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What are some common parenting myths to avoid?

Father And Child Playing With Blocks

Parents with young children know just how much advice lies around every corner. From the moment a new mom is pregnant, advice spills in from all directions–from child care employees, teachers, friends, family members and even total strangers. While their advice may come with the best intentions, it’s important to recognize when parenting strategies and recommendations may be outdated, or downright wrong. Here are some of the most common parenting myths out there, and what the facts tell us:

1. Parents can spoil a baby by holding or responding to them “too much.”

Infants need a lot of attention, but developmentally are unable to consciously connect cause and effect. Contrary to this old wives tale, babies in the first few months of life do not knowingly cry until they get what they want. So, it’s impossible to “spoil” a baby by holding or responding to them too much. In fact, babies who have consistent and nurturing care early in life are better able to cope with stress when they’re older.

2. The twos are terrible.

Many adults like to blame argumentative behavior or tantrums in toddlerhood on the ‘terrible twos,’ but the reality is that children just begin to assert individuality and more independence around 18 months. Those developmental growth spurts continue as they grow older, and while some children may seem to show their stubbornness more often than others, there is nothing terrible about it. It’s a sign of appropriate childhood development!

3. “Spare the rod, spoil the child.”

This proverb is often shared as an argument for the use of corporal punishment, or spanking. But the American Academy of Pediatrics (AAP) issued a strong statement in 2018 advising parents not to spank, hit or physically punish their children. Over the past two decades, a growing number of studies has shown that physical punishment as a disciplinary tactic does more harm than good. In fact, children who are spanked in their early years can show more aggressive behavior later in preschool and school and have increased risk for mental health disorders and lower self-esteem.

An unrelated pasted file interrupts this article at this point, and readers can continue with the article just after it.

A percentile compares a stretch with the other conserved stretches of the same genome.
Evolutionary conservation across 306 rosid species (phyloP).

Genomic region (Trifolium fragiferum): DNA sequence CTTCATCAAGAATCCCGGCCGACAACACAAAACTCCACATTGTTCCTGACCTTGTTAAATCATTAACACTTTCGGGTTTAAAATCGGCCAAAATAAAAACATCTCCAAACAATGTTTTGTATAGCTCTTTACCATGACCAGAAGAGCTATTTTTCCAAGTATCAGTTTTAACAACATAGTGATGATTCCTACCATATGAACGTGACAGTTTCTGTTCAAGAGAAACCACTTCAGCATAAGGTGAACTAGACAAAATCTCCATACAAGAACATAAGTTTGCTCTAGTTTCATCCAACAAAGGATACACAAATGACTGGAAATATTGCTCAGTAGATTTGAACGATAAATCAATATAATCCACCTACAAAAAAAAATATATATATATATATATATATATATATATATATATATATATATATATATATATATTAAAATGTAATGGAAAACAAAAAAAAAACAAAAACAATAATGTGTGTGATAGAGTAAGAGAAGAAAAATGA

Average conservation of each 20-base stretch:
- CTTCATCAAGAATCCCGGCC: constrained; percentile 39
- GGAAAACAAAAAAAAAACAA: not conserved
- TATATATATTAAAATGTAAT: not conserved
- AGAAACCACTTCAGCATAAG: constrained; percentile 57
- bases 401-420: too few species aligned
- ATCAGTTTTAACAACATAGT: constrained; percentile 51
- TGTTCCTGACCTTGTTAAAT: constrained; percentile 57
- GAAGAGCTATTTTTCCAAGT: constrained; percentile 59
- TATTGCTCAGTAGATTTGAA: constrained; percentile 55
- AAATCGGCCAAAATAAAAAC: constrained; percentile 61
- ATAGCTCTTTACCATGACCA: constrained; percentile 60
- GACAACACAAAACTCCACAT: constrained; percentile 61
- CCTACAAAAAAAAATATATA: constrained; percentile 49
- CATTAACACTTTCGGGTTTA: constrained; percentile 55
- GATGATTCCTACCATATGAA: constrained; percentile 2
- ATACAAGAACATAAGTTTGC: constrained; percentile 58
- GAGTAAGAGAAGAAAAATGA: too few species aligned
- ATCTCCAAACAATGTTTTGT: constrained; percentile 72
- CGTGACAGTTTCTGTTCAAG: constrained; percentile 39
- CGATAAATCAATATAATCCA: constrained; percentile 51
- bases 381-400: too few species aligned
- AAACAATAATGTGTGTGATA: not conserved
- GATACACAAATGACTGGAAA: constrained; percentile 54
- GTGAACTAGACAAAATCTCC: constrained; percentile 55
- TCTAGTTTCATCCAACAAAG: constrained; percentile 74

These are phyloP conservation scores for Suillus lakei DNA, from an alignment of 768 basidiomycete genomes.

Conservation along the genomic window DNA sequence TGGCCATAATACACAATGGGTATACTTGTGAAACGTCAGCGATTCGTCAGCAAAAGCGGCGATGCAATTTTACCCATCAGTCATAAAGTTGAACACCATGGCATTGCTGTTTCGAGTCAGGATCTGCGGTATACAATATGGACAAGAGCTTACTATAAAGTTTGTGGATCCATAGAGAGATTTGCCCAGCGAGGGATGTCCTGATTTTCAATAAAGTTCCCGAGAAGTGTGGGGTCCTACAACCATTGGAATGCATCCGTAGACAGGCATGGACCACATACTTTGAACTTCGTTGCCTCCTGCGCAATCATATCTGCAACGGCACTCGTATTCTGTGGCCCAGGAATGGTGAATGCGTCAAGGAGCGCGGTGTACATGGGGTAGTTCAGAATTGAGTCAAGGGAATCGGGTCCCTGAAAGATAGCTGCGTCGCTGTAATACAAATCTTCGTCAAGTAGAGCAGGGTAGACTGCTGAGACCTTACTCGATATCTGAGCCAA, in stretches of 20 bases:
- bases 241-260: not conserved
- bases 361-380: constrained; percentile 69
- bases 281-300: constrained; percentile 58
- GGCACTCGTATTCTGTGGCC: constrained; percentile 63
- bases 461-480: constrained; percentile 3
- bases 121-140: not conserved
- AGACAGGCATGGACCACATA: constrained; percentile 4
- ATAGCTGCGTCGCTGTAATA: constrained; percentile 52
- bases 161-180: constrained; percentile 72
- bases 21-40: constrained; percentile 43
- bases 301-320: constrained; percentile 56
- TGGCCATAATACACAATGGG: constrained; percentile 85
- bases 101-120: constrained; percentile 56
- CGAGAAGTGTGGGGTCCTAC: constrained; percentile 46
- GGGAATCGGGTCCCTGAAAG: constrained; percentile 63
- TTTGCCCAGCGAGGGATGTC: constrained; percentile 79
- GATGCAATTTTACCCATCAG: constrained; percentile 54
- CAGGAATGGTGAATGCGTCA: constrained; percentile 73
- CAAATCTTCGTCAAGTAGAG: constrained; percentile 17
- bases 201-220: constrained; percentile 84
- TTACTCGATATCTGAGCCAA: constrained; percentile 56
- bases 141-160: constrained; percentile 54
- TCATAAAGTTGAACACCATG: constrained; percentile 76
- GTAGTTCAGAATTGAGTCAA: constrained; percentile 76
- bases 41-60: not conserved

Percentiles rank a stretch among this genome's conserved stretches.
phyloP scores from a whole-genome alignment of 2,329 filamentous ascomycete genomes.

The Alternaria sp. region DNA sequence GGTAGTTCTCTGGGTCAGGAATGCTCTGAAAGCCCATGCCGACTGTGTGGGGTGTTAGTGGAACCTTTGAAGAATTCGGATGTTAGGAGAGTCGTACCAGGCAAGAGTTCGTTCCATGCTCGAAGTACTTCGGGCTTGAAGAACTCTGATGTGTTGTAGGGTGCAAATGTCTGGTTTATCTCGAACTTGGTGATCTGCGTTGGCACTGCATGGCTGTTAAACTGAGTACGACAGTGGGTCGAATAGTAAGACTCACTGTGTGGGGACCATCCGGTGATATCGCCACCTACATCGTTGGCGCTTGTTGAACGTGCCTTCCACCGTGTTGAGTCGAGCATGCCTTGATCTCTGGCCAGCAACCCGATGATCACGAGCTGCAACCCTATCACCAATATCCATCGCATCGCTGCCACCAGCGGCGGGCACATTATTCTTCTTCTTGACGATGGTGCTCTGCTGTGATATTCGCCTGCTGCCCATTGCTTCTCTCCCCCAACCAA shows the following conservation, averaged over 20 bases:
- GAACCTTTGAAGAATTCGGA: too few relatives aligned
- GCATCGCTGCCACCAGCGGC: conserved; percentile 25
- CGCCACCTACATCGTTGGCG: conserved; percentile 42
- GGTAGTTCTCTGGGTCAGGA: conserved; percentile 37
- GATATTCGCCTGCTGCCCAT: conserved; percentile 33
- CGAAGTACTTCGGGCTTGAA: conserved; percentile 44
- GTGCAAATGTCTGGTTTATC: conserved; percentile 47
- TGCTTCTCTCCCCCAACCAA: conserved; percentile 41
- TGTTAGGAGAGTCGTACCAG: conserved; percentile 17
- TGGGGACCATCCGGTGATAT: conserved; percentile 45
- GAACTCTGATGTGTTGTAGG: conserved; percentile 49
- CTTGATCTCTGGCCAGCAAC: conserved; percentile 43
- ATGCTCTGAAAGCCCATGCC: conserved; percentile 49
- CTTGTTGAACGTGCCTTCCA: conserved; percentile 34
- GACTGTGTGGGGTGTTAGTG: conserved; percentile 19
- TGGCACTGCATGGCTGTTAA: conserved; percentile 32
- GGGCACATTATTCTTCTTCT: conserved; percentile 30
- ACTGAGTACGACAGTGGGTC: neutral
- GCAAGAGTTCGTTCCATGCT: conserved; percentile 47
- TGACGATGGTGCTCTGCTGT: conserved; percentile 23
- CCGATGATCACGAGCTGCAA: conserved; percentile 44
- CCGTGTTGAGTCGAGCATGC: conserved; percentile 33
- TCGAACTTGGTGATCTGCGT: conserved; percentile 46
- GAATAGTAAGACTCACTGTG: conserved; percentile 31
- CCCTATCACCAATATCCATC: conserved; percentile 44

4. Parenting comes naturally.

While parenting may seem to come naturally to some, it does not come naturally to all. Parenting is hard and requires more in today’s age than it ever has before. Parents are responsible for much more than survival–they’re responsible for teaching children how to succeed and be happy. They’re responsible for encouraging development of self-esteem, problem-solving skills, and emotional regulation in their children, among many other things. All parents can benefit from parenting education, and caregivers should never be embarrassed to ask their pediatrician or other child development experts for help when needed.

5. Sugar makes children hyper.

Decades worth of scientific studies have looked at the effects of sugar and artificial sweeteners on children and–from a scientific standpoint–there is nothing to correlate sugar with hyperactivity in children. That said, there are many good reasons for adults and children alike to consume sugar in moderation. Childhood obesity and early childhood caries (cavities) can be exacerbated by overconsumption of sugar. If your child is showing signs of regular hyperactivity, it’s best to talk to your pediatrician about what might be causing it.

6. Your child's fears are just a “stage they're going through.”

When a child is struggling with nightly bad dreams or what seems like an overblown fear of something, adults can be quick to dismiss it as “just a stage they’re going through.” Children’s anxieties and fears feel very real to them–even if they may seem silly to us–and when they are ignored or dismissed, that anxiety often escalates. Even when a fear appears to be a phase, it’s important for parents to tackle it head on and support their child as they work through it together. Teaching healthy coping mechanisms in early childhood can help as they grow into young adults with bigger, real-world fears.

If you’re ever in doubt about advice given to you by a grandparent, family member or friend, it’s always best to check in with your child’s pediatrician or family healthcare provider. While it may be good intentioned, decades-old advice can come with negative repercussions that will leave your parenting journey with more setbacks than shortcuts. For more information on the most up-to-date parenting guidelines and recommendations, visit www.healthychildren.org or www.kidshealth.org


By ABC Quality Team on October 18, 2022